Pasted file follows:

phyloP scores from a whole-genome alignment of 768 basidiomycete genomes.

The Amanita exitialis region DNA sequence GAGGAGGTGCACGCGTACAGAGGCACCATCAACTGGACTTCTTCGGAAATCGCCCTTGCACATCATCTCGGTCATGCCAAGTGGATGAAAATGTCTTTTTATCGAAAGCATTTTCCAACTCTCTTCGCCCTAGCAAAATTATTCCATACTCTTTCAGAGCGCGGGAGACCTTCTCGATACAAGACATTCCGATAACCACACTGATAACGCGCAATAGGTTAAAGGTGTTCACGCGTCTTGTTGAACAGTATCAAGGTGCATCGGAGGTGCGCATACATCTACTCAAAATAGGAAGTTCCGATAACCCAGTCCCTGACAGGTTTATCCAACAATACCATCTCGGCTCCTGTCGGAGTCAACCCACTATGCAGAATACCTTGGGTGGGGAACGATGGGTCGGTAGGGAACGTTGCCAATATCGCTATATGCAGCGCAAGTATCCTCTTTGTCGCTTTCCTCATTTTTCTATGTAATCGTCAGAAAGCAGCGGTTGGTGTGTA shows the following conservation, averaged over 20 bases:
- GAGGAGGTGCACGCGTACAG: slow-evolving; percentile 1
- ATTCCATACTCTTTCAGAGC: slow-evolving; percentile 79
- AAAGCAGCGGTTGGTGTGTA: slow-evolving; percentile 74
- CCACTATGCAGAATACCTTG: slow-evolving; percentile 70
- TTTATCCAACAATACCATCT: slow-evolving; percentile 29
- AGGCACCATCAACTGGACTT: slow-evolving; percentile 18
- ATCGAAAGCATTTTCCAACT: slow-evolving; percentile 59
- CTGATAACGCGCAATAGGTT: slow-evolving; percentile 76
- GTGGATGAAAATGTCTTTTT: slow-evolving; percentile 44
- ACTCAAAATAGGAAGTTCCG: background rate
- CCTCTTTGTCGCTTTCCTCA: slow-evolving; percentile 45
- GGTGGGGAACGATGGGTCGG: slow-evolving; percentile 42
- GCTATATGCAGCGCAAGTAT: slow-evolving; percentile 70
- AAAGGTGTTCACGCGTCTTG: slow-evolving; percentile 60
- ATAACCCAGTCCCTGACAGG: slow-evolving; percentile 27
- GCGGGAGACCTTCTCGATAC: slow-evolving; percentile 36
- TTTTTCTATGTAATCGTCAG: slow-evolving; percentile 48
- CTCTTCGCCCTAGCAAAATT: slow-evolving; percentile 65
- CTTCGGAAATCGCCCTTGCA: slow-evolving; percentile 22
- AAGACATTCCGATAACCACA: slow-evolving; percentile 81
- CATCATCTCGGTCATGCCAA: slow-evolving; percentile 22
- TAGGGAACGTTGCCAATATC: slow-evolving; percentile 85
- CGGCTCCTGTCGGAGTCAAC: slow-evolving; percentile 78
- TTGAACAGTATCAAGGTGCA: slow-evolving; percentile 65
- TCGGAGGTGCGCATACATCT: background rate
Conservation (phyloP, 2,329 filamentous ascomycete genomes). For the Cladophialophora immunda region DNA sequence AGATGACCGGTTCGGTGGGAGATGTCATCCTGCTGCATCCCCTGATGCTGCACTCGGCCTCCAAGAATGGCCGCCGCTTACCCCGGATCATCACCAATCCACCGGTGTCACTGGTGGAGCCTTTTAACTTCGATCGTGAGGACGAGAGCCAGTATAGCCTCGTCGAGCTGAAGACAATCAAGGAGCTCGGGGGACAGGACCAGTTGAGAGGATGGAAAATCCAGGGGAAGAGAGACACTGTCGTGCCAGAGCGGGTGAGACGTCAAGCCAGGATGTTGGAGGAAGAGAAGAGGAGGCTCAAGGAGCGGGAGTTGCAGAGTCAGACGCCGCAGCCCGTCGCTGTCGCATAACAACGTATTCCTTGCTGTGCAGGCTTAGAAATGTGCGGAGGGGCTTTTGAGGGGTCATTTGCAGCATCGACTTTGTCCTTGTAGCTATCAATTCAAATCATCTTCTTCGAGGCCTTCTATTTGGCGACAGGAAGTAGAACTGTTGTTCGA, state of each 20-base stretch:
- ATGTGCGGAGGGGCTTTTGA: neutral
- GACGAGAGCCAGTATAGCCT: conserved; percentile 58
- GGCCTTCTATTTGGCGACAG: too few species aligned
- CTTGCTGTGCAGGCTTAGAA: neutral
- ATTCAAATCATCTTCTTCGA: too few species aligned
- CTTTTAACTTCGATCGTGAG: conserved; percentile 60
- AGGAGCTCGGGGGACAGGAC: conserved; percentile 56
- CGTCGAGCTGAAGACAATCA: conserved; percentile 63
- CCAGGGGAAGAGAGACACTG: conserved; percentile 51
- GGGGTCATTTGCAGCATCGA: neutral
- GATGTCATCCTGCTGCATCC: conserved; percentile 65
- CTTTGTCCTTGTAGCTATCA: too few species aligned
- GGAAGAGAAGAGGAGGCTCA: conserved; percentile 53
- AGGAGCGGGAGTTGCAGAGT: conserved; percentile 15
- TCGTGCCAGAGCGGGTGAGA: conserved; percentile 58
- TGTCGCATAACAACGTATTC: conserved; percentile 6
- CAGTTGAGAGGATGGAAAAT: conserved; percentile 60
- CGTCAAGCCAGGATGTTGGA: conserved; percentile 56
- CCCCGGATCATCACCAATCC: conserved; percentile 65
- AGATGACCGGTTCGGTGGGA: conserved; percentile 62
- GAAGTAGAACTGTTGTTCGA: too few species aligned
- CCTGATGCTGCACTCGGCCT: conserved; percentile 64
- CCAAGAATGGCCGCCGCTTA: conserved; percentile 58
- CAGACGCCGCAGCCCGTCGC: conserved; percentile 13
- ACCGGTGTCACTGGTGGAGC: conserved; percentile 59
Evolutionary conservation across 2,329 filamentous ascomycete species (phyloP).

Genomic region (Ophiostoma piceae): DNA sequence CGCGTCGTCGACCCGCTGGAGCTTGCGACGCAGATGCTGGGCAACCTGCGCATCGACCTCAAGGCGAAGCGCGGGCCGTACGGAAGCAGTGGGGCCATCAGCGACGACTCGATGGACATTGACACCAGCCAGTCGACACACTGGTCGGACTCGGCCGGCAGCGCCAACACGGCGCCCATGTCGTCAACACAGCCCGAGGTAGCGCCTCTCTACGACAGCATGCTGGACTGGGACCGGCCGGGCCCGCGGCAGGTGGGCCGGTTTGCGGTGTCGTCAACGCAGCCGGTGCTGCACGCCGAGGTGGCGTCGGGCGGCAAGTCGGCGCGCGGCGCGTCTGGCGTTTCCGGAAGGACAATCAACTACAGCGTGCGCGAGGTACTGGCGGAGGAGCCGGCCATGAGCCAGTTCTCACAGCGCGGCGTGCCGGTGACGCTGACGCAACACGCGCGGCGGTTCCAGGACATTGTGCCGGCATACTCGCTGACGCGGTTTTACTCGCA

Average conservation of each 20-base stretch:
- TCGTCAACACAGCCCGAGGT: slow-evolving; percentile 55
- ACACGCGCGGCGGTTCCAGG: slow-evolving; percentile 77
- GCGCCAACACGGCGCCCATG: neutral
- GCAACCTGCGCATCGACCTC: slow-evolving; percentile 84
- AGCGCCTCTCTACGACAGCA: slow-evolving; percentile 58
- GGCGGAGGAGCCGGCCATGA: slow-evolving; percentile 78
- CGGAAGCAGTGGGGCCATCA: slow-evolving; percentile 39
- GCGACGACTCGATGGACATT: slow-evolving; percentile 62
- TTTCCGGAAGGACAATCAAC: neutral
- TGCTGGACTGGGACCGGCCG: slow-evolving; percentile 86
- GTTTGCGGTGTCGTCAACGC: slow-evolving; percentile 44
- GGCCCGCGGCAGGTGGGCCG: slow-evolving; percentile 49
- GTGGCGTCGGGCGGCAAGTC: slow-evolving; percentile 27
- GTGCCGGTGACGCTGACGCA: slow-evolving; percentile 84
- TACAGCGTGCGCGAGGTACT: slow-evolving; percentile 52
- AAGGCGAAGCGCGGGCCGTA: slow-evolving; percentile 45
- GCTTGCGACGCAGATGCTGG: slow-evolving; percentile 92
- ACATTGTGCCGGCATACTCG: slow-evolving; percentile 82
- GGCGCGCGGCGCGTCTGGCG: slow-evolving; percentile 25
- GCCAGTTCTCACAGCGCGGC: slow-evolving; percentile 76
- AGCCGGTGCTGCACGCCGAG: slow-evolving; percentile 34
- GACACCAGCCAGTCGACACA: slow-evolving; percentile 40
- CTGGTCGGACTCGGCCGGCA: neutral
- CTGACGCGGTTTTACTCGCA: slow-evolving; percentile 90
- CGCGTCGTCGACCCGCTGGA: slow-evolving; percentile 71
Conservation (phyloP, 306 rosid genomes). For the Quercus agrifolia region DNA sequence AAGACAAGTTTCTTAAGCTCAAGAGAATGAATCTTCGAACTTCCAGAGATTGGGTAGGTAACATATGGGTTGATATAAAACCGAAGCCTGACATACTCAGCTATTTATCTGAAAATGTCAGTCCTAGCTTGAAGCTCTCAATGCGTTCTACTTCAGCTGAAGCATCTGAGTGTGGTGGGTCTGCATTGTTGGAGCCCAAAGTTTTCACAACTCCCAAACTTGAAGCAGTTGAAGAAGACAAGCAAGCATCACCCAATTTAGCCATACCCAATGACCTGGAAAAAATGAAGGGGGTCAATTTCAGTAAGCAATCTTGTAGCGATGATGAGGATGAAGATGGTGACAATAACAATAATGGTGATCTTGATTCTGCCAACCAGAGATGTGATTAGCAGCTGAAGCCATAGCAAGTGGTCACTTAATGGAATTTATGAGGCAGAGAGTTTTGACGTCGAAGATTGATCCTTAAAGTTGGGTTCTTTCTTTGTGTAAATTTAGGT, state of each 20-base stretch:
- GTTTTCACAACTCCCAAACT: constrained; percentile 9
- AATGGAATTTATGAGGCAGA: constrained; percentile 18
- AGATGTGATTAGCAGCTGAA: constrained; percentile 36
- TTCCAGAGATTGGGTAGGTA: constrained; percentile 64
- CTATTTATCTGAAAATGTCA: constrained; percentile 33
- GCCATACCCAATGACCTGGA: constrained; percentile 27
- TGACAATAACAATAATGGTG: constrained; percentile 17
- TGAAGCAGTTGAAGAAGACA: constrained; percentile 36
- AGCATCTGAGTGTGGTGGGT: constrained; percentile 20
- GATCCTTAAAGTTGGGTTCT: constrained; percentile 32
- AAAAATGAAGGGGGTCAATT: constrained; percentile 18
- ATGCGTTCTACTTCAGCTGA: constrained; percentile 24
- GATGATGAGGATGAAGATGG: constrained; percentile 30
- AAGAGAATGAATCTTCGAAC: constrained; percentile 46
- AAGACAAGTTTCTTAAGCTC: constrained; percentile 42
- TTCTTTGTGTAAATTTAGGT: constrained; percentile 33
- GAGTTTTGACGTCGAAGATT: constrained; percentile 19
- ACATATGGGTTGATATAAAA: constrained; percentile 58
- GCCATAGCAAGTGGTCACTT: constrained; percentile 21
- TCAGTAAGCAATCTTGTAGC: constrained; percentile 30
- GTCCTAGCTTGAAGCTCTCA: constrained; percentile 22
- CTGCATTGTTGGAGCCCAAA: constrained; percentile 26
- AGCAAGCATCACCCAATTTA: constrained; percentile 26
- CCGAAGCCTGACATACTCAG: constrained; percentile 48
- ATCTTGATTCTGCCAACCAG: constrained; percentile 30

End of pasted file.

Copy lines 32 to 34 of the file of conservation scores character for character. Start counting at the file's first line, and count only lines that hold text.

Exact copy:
- CTTGCTGTGCAGGCTTAGAA: neutral
- ATTCAAATCATCTTCTTCGA: too few species aligned
- CTTTTAACTTCGATCGTGAG: conserved; percentile 60